In times of Covid-19, asylum applications in the EU remain limited

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Though May saw most EU countries start to lift Covid-19 containment measures, the number of applications for asylum remained significantly reduced, with the 10,200 applications representing a staggering 84% drop from pre-Covid levels.

The Malta-based European Asylum Support Office noted that the number of asylum applications represented a slight increase from the 8,730 registered in April, but still translated into a dramatic decline from the 65,692 applications lodged in January.

Since various EU members remained in a state of health emergency during May – Malta included – many only provided for the pre-registration of new asylum applications, but not their formal lodging. Consequently, the EASO pointed out, a backlog may be forming, which will need to be dealt with once full services are resumed.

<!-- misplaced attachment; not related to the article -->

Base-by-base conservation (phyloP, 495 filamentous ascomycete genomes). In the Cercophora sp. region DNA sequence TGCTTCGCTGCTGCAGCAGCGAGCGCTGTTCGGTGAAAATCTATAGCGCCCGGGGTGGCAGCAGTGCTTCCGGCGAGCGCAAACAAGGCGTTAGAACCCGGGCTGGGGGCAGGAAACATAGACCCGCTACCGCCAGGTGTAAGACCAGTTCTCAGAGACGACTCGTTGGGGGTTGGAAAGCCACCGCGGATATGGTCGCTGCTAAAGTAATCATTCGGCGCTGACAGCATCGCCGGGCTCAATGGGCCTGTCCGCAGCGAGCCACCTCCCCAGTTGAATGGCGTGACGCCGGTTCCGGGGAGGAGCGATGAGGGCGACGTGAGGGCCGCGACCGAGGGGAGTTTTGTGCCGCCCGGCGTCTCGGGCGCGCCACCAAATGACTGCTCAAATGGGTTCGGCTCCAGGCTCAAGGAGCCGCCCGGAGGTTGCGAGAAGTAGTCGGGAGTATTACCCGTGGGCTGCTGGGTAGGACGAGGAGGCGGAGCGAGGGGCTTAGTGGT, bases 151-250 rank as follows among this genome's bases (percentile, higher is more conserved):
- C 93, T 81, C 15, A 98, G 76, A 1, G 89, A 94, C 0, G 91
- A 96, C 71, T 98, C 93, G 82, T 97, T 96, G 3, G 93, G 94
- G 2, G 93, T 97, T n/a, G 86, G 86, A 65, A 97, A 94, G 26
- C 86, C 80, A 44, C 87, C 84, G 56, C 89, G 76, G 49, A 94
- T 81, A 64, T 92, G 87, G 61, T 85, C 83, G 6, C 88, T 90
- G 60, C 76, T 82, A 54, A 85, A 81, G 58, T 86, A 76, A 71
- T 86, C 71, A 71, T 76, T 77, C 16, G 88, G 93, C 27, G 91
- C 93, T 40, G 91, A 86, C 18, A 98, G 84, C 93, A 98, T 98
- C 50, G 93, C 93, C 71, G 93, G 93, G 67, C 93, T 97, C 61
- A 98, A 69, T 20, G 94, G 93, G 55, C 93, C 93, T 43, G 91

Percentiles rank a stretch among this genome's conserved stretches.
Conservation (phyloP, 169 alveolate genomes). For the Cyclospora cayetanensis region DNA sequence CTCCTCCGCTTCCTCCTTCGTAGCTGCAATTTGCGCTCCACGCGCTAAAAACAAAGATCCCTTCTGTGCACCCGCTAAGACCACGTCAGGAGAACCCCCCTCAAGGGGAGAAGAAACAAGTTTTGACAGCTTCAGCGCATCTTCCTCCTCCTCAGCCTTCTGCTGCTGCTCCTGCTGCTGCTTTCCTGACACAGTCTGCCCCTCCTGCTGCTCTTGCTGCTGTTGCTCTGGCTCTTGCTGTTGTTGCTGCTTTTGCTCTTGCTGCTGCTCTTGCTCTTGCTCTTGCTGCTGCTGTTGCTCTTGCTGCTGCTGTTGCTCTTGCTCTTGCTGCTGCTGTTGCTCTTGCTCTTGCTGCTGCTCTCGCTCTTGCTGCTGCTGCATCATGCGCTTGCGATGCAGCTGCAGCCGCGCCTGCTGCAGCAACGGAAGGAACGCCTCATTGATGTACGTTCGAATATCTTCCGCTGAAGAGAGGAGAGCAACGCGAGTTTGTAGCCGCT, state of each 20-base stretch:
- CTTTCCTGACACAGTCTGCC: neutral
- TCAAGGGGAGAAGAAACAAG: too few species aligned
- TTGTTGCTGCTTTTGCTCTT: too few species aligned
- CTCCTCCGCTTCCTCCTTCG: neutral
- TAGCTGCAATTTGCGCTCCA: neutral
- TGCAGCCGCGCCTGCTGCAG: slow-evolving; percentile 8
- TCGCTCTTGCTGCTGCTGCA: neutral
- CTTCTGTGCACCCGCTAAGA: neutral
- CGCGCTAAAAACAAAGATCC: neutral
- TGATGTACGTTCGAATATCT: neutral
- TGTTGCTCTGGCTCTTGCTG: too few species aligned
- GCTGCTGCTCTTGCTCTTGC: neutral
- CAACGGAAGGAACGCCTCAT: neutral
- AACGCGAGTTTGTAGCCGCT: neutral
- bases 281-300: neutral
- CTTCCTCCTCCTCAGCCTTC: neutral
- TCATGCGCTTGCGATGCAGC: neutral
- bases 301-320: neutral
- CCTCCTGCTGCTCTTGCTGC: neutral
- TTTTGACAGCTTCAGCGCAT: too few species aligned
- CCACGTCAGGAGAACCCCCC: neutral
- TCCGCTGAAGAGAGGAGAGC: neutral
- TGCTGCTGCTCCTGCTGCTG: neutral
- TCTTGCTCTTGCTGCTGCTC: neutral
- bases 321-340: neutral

The EASO expects the number of asylum applications to increase as the situation begins to return to normal. However, it believes it may continue to be limited to some degree as a number of travel restrictions and border closures remain in place.

As Covid-19 reduced the number of people reaching Europe, the share of repeated applications – lodged by applicants whose previous application in the same country had been rejected or discontinued – doubled to 16% from pre-Covid levels of 8%. Since many countries prioritised vulnerable applicants at a time of limited services, unaccompanied minors accounted for slightly higher proportion of asylum applications.

Syrians, Afghans and Iraqis continued to lodge the most asylum applications in the EU, accounting for a third of all applications lodged in May.

The number of decisions issued by asylum authorities in the first instance – at least 27,300 – also fell dramatically in May, but the 42% drop when compared to February was nevertheless considerably lower than the drop in new applications. This, the EASO argued, showed that asylum authorities generally continued to process cases despite the temporary suspension of some services.

In 38% of these decisions, the applicants received some form of international protection.

Since the number of decisions continued to exceed the number of applications, the number of pending cases in the EU decreased to some 462,829, down by more than 32,300 cases when compared to February.